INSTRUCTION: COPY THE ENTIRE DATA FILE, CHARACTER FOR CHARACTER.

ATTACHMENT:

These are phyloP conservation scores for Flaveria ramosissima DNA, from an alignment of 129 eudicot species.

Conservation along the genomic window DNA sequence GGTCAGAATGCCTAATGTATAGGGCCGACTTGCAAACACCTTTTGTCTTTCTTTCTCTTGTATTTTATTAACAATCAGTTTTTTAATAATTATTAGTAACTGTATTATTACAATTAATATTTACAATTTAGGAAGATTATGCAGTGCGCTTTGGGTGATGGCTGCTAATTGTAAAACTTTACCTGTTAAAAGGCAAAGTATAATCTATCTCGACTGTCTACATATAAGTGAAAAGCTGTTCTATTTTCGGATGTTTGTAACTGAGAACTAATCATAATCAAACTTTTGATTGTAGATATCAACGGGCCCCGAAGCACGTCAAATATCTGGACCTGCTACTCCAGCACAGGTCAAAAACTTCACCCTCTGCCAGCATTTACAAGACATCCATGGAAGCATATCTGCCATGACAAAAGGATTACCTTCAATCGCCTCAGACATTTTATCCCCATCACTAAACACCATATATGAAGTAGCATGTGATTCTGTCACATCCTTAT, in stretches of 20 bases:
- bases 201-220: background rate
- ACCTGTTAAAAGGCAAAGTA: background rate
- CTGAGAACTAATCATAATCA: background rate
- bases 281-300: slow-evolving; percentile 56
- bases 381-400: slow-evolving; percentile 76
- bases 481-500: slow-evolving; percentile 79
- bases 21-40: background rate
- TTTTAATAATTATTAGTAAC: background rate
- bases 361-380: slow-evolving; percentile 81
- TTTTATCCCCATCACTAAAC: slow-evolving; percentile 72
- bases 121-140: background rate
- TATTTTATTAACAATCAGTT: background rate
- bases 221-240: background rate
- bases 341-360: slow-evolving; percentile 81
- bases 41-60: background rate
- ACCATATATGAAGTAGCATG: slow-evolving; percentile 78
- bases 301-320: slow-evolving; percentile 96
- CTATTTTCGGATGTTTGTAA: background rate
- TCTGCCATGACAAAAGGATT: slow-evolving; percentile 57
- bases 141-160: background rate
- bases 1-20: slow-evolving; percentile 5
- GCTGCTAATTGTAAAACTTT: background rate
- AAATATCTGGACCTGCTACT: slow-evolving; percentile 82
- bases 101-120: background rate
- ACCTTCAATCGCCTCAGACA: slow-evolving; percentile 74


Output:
These are phyloP conservation scores for Flaveria ramosissima DNA, from an alignment of 129 eudicot species.

Conservation along the genomic window DNA sequence GGTCAGAATGCCTAATGTATAGGGCCGACTTGCAAACACCTTTTGTCTTTCTTTCTCTTGTATTTTATTAACAATCAGTTTTTTAATAATTATTAGTAACTGTATTATTACAATTAATATTTACAATTTAGGAAGATTATGCAGTGCGCTTTGGGTGATGGCTGCTAATTGTAAAACTTTACCTGTTAAAAGGCAAAGTATAATCTATCTCGACTGTCTACATATAAGTGAAAAGCTGTTCTATTTTCGGATGTTTGTAACTGAGAACTAATCATAATCAAACTTTTGATTGTAGATATCAACGGGCCCCGAAGCACGTCAAATATCTGGACCTGCTACTCCAGCACAGGTCAAAAACTTCACCCTCTGCCAGCATTTACAAGACATCCATGGAAGCATATCTGCCATGACAAAAGGATTACCTTCAATCGCCTCAGACATTTTATCCCCATCACTAAACACCATATATGAAGTAGCATGTGATTCTGTCACATCCTTAT, in stretches of 20 bases:
- bases 201-220: background rate
- ACCTGTTAAAAGGCAAAGTA: background rate
- CTGAGAACTAATCATAATCA: background rate
- bases 281-300: slow-evolving; percentile 56
- bases 381-400: slow-evolving; percentile 76
- bases 481-500: slow-evolving; percentile 79
- bases 21-40: background rate
- TTTTAATAATTATTAGTAAC: background rate
- bases 361-380: slow-evolving; percentile 81
- TTTTATCCCCATCACTAAAC: slow-evolving; percentile 72
- bases 121-140: background rate
- TATTTTATTAACAATCAGTT: background rate
- bases 221-240: background rate
- bases 341-360: slow-evolving; percentile 81
- bases 41-60: background rate
- ACCATATATGAAGTAGCATG: slow-evolving; percentile 78
- bases 301-320: slow-evolving; percentile 96
- CTATTTTCGGATGTTTGTAA: background rate
- TCTGCCATGACAAAAGGATT: slow-evolving; percentile 57
- bases 141-160: background rate
- bases 1-20: slow-evolving; percentile 5
- GCTGCTAATTGTAAAACTTT: background rate
- AAATATCTGGACCTGCTACT: slow-evolving; percentile 82
- bases 101-120: background rate
- ACCTTCAATCGCCTCAGACA: slow-evolving; percentile 74